Viet Nam News
The shock waves triggered by Britain’s decision to quit Europe continue to reverberate around the world, including here in Asia.
It should prompt some soul-searching among the key players: politicians, pollsters, pundits, as well as voters. For unless the right lessons are drawn and acted on, the road the world is now speeding down should be marked with signs that say: Warning, watch out for Brexits ahead.
The questioning should start with politicians and policymakers, to fathom how they allowed such a huge gulf to emerge between them and the electorates they are meant to serve.
Indeed, for many British voters, the so-called “European project” of pushing for “ever-closer union” came to be seen as politically aloof and adrift, while globalisation was thought to be benefiting entrenched elites who cared little for the common man.
The result: Political opportunists, sniffing an electoral opening, played on voters’ anger and anxieties to swing support their way.
This political risk was flagged in a recent interview I had with Professor Klaus Schwab, president and chief executive of the World Economic Forum (WEF), which does more than just about any organisation to champion the benefits of globalisation.
Referring to his new book, The Fourth Industrial Estate, Prof Schwab noted that “social inclusion” – both within and between states – is a key challenge of our time.
This arises because wave upon wave of technological change – robotics, artificial intelligence and 3D printing – is sweeping away jobs, faster than new ones are being created, or the ability of people to retrain for new roles. By the WEF’s own reckoning, some 5 million jobs across the world could be lost by 2020.
“We see it in the statistics. If you look at the US, the real income or purchasing power of the middle class has decreased. If you look at jobless rates, again that of the American middle class, it has increased.
“But even if you have jobs and housing, job security has become very precarious. So until now, people could look to the future in a relatively secure way, but that’s no longer the case. And there are not just social consequences but also political consequences, which you see in today’s rise of what I would call ‘demagogic voices’.”
Lamentably, these voices are now being heard in many parts of the world, not just in the United States or the United Kingdom, but also elsewhere in Europe, and even here in Asia, where politicians propelled by populism have raced past rivals from the established elites.
Furthermore, for all the economic progress that has been made, many Asian countries remain reliant on what Prof Schwab calls “low-skill, low-pay” workers whose jobs are especially vulnerable to being disrupted and displaced. Mass unemployment and under-employment loom for this segment of the population, even as those with “high-skill, high-pay” roles gain richly.
Unless the resulting twin gulfs – growing economic inequality and a widening political disconnect between leaders and the people – are bridged, holding off the “demagogic voices” will prove ever more difficult.
Some of these voices were shamelessly “economical with the truth”, to borrow that immortal Whitehall euphemism, plumbing new depths during the Brexit campaign with misleading election pledges, which they have been busy edging away from after the polls.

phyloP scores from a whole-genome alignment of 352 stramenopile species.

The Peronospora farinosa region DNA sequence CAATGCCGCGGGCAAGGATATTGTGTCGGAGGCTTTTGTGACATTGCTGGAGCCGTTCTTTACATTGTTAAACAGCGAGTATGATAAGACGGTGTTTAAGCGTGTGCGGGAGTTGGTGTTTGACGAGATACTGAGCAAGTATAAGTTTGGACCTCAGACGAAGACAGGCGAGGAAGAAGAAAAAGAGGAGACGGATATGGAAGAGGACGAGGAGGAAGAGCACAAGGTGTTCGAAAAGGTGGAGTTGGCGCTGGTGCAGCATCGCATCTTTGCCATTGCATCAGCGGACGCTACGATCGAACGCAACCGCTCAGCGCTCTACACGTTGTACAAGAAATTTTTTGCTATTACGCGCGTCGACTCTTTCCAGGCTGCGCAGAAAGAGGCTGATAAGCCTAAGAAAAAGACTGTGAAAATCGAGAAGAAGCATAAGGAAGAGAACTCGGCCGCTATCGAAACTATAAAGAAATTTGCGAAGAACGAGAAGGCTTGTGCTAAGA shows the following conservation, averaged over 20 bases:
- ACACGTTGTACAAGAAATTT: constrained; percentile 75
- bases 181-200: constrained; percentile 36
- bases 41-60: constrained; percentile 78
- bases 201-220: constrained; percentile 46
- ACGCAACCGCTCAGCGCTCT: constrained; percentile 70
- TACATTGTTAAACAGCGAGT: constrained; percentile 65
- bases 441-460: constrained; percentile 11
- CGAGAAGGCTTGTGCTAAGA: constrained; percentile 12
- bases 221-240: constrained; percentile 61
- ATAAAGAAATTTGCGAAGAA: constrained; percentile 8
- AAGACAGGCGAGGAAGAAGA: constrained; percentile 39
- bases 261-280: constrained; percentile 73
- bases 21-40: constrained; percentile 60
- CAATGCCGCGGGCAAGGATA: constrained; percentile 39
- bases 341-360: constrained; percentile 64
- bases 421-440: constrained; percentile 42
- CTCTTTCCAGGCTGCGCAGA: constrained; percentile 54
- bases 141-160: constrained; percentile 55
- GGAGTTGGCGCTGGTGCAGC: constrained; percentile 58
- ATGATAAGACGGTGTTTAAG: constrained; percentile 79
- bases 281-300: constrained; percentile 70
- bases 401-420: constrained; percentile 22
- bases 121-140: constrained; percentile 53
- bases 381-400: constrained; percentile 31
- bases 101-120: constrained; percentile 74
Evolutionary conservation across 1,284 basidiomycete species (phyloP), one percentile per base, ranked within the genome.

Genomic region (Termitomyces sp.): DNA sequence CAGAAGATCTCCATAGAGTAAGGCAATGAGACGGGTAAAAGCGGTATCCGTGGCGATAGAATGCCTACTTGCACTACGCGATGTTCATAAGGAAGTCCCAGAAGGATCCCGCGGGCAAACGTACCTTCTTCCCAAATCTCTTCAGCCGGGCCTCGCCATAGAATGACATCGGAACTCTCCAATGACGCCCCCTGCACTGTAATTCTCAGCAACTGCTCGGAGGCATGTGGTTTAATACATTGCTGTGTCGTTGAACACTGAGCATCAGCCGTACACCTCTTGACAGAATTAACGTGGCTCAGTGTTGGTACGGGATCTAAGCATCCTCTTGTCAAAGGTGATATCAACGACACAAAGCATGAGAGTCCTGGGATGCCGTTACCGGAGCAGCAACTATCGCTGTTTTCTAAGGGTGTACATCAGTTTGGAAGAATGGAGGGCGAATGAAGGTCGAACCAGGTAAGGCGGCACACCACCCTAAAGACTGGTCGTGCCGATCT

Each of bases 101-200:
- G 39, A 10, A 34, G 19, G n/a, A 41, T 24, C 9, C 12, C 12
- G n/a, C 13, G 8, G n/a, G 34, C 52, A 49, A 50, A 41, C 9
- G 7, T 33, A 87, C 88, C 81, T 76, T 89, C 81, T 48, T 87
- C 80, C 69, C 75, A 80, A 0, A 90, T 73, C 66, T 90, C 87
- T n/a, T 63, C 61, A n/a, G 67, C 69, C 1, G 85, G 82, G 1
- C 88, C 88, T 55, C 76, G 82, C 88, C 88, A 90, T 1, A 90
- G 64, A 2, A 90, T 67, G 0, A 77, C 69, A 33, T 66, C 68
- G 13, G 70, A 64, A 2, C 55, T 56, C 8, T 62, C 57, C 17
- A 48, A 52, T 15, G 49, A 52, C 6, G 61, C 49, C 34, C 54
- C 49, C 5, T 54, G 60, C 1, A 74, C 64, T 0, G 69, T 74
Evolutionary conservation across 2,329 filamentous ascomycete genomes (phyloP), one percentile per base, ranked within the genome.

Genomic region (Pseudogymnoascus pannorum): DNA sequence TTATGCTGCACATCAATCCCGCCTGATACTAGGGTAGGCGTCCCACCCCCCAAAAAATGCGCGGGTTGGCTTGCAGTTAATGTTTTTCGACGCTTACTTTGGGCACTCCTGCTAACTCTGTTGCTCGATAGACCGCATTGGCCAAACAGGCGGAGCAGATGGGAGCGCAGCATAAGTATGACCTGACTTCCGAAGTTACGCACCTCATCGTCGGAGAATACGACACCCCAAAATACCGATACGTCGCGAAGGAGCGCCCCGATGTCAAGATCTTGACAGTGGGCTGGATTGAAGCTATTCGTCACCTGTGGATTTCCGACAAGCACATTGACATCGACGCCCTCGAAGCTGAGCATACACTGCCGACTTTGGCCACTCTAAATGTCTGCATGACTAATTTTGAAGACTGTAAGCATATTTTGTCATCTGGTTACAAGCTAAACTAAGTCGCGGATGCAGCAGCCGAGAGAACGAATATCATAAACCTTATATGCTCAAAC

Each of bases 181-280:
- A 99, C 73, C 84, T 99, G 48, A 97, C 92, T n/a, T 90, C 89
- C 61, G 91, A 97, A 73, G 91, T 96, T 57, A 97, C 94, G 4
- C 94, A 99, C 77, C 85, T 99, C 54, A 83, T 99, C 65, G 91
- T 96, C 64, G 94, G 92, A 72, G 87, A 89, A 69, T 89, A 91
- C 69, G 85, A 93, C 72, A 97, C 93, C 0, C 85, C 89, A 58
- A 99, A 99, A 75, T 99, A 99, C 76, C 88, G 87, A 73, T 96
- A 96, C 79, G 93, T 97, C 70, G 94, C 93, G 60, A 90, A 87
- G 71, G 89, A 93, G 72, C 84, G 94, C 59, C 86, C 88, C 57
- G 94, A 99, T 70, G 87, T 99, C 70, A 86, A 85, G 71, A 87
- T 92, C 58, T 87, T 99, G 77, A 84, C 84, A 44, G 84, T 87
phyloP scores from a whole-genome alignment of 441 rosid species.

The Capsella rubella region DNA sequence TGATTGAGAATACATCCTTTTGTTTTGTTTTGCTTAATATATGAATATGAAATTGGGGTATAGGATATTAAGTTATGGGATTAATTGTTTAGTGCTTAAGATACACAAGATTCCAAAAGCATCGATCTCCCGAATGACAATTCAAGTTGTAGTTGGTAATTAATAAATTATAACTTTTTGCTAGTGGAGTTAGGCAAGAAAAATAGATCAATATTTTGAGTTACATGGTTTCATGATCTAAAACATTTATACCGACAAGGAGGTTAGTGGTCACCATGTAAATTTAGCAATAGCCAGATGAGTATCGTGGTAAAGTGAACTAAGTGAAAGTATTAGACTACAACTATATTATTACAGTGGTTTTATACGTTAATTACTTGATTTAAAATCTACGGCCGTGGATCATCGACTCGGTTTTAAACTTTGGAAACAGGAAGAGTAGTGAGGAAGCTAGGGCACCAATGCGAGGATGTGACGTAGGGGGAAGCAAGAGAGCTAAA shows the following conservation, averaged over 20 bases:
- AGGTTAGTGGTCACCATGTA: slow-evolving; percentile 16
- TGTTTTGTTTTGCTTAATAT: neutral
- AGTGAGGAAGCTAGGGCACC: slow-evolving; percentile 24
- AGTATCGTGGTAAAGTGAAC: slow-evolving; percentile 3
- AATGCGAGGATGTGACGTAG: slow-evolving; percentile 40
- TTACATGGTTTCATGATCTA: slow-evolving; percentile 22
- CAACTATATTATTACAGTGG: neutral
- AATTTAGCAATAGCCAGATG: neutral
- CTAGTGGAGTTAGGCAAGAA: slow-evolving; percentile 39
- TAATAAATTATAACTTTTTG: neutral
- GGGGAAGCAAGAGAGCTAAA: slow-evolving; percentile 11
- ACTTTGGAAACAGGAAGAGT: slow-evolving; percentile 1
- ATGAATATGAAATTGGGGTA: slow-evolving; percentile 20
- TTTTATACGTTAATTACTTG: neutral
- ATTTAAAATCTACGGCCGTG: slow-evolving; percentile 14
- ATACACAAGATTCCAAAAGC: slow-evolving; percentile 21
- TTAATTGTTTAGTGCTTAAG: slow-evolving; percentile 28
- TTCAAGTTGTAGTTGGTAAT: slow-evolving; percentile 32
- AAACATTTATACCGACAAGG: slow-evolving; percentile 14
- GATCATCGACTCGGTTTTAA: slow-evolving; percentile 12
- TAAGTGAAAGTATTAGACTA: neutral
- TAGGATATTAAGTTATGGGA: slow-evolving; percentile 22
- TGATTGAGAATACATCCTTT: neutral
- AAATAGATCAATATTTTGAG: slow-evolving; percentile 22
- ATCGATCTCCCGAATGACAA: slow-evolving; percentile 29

But voters too have reason to be red-faced, given how many seemed to be discovering the import of their votes only after the ballots had been cast and counted.
Indeed, one alarming explanation for this was how in this digital age, where many are relying increasingly on social media for snippets and snatches of information, some voters simply did not pay sufficient attention to be able to discern the impact of their electoral actions.
Without a media that is trusted, reliable, financially robust, and yes, widely read, a critical prerequisite of democracy – an informed electorate – is unmet.
Democracy does not function as it is meant to if unscrupulous politicians mislead without qualms or consequences, a responsible media lacks the standing and the sway to call them out, and voters are just too busy to bother.
Pointing to this in an article in the New York Times, former British prime minister Tony Blair noted: “Those in the political centre were demonised as out-of-touch elites... The campaign made the word “expert” virtually a term of abuse, and when experts warned of the economic harm that would follow Brexit, they were castigated as ‘scaremongers’.”
He added ominously: “The political centre has lost its power to persuade and its essential means of connection to the people it seeks to represent. Instead, we are seeing a convergence of the far left and far right. The right attacks immigrants while the left rails at bankers, but the spirit of insurgency, the venting of anger at those in power and the addiction to simple, demagogic answers to complex problems are the same for both extremes.”
Or, as William Butler Yeats put it, poetically and prophetically:
Things fall apart; the centre cannot hold;
Mere anarchy is loosed upon the world,
The blood-dimmed tide is loosed, and everywhere
The ceremony of innocence is drowned;
The best lack all conviction, while the worst
Are full of passionate intensity.
No one should imagine that Brexit was a uniquely British phenomenon. The political trainwreck that shocked the world should have set off flashing lights all round. Hopefully, we in Asia have watched and learnt.
Note from the Editors: This is the first in a new series of columns on global affairs which will be written by top editors from members of the Asia News Network and published in newspapers across the region.